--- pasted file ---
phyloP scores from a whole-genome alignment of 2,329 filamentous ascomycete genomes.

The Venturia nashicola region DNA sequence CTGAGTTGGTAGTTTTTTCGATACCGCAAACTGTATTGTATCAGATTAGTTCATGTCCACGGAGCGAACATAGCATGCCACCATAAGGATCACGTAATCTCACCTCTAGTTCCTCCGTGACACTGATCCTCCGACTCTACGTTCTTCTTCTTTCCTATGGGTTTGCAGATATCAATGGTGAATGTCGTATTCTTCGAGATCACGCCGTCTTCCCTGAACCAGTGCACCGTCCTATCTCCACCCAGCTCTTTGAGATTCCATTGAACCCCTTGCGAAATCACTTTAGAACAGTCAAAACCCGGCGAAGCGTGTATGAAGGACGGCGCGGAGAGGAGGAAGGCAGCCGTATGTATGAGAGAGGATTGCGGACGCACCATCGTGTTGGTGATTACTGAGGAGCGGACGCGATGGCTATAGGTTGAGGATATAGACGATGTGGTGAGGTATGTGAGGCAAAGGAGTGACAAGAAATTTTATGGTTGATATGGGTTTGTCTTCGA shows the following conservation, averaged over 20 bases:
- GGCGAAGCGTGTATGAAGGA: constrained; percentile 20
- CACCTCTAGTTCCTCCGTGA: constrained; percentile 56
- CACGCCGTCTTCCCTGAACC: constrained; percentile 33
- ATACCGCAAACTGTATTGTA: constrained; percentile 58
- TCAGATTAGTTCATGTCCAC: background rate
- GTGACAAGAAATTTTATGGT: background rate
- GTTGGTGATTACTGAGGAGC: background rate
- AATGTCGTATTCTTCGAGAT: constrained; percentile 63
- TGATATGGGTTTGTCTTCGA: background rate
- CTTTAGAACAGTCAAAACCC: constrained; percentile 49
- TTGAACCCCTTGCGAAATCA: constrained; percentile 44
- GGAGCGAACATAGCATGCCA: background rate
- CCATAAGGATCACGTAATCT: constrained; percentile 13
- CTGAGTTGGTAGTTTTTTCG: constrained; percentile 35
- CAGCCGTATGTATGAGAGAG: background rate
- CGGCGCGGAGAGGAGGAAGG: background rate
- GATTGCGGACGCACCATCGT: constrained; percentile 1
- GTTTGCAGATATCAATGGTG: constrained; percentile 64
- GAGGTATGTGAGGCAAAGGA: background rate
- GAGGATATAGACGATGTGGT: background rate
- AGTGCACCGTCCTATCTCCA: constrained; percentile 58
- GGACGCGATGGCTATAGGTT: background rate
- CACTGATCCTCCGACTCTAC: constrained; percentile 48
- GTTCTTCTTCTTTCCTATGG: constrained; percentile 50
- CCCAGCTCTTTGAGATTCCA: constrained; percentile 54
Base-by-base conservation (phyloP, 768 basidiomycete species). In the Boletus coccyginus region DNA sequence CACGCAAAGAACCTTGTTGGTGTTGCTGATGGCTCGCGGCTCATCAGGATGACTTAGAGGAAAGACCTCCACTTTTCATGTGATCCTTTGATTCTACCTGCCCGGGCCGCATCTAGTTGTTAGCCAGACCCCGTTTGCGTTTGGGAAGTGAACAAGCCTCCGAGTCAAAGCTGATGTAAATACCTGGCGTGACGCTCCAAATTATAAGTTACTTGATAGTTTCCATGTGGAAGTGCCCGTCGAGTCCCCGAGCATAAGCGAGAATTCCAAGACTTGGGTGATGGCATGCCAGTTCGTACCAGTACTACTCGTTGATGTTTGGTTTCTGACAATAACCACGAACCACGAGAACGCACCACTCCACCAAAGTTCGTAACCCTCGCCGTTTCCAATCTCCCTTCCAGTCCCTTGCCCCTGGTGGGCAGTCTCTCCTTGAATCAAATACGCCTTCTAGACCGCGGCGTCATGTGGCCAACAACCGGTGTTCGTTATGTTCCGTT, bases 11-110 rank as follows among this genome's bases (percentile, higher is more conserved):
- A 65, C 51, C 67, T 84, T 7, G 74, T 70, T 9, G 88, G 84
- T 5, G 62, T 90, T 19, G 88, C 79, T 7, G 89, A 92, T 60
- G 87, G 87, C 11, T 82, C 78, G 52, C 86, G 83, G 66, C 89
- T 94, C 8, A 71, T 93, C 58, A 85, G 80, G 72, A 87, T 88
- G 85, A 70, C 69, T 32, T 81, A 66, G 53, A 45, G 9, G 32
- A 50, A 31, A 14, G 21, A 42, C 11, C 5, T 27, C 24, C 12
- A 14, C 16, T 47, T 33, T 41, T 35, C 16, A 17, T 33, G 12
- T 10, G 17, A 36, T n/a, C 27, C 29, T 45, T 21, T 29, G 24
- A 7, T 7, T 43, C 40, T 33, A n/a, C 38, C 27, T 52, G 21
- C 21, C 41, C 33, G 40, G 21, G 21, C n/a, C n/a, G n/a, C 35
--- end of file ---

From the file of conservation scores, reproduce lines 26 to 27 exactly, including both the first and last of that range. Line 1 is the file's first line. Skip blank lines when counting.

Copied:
- GTTCTTCTTCTTTCCTATGG: constrained; percentile 50
- CCCAGCTCTTTGAGATTCCA: constrained; percentile 54